Regarding the violence that could develop in the face of the deployment of troops in the country, the NGO recalled that International Law allows security forces to act “with the necessary proportional force” to defend themselves or others from serious threats.

Specifically, HRW has detailed that stun grenades should not be used in large crowds and, given the winter conditions in Kazakhstan, the use of water cannons should be avoided. In addition, he stressed that tear gas should not be used indoors.

Protesters confront law enforcement during a protest sparked by rising fuel prices in Aktobe, Kazakhstan, on January 5, 2022, in this image taken from video.  Video taken on January 5, 2022. Ministry of the Interior of Kazakhstan / Handout via REUTERS
Protesters confront law enforcement during a protest sparked by rising fuel prices in Aktobe, Kazakhstan, on January 5, 2022, in this image taken from video. Video taken on January 5, 2022. Ministry of the Interior of Kazakhstan / Handout via REUTERS (INTERIOR MINISTRY OF KAZAKHSTAN /)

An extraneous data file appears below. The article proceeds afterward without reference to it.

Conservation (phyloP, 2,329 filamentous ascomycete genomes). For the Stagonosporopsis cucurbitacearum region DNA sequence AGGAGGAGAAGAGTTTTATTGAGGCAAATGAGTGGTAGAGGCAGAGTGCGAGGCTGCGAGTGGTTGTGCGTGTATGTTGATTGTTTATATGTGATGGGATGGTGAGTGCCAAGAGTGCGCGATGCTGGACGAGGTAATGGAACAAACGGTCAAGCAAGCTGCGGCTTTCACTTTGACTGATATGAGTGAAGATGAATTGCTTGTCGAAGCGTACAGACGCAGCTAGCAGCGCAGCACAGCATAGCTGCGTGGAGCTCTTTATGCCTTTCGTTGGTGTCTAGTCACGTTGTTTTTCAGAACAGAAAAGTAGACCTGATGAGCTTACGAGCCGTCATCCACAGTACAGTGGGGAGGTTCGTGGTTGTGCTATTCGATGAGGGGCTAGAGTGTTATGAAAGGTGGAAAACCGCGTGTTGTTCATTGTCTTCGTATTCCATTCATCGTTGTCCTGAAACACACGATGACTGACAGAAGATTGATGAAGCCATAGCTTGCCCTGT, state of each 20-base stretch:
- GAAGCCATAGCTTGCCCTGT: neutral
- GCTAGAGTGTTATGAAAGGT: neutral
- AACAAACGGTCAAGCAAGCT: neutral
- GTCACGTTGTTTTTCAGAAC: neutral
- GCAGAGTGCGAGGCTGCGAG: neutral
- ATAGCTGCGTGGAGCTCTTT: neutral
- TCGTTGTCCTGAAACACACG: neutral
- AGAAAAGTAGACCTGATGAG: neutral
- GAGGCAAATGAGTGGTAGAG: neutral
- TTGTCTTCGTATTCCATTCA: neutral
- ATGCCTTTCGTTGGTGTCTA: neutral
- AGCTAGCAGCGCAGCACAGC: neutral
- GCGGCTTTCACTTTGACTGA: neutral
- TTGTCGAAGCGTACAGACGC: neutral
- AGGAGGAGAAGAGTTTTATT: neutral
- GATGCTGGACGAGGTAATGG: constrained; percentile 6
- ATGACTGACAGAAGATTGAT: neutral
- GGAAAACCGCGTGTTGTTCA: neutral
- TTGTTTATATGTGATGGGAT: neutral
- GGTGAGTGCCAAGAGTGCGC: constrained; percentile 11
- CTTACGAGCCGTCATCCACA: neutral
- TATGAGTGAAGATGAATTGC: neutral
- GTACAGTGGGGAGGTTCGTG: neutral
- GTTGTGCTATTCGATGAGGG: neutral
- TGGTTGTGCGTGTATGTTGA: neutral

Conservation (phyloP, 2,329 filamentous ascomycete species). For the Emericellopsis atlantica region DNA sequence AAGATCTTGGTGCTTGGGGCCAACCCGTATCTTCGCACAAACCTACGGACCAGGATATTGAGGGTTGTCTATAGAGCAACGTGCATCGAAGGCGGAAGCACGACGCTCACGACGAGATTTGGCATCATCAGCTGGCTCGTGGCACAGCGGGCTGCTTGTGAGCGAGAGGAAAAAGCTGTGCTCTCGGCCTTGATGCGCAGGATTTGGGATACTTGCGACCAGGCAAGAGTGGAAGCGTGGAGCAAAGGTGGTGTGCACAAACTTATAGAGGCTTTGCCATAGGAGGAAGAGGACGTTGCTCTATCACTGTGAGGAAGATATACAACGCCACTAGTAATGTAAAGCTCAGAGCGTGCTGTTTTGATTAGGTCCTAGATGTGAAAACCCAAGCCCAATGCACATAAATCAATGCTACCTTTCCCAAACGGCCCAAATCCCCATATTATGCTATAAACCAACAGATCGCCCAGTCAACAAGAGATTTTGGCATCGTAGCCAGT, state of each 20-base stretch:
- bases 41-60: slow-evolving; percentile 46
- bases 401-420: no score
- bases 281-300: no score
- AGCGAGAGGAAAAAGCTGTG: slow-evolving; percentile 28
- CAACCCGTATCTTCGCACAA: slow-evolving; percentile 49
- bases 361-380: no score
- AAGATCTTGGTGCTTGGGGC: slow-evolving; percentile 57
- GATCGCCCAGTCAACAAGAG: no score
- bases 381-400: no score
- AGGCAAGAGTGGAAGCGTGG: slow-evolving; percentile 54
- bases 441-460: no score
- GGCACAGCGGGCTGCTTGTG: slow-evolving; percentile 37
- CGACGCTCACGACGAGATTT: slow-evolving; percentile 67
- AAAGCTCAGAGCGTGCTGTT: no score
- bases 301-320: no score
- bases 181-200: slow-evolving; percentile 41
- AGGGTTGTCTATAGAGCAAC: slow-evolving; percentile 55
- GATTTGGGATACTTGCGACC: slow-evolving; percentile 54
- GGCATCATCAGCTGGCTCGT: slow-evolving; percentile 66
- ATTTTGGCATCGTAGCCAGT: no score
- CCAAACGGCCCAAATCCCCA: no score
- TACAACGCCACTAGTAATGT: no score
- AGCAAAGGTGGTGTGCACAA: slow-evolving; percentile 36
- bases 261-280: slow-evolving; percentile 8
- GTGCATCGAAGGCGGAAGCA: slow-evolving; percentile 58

With regard to the detainees, who at the moment are more than 4,200, HRW has expressed concern about their condition or whether they have legal representation: “The authorities must guarantee that all persons detained in recent days enjoy all due process rights, including access to a lawyer of their choice”.

“Reports of widespread deaths and injuries and the Kazakh government’s descriptions of protesters as ‘terrorists’ raise concerns that the national police and military are using excessive force, including against unarmed people“, has said.

Tayler has concluded that such a flood of reports and images showing dead protesters and troops firing “indiscriminately” suggests that “The Police and the soldiers are disobeying the rules on the use of force”.

“The government of Kazakhstan must show zero tolerance for excessive force by your security forces or foreign troops in the country and it must enforce the respect of international legal norms ”, he concluded.

(With information from Europa Press)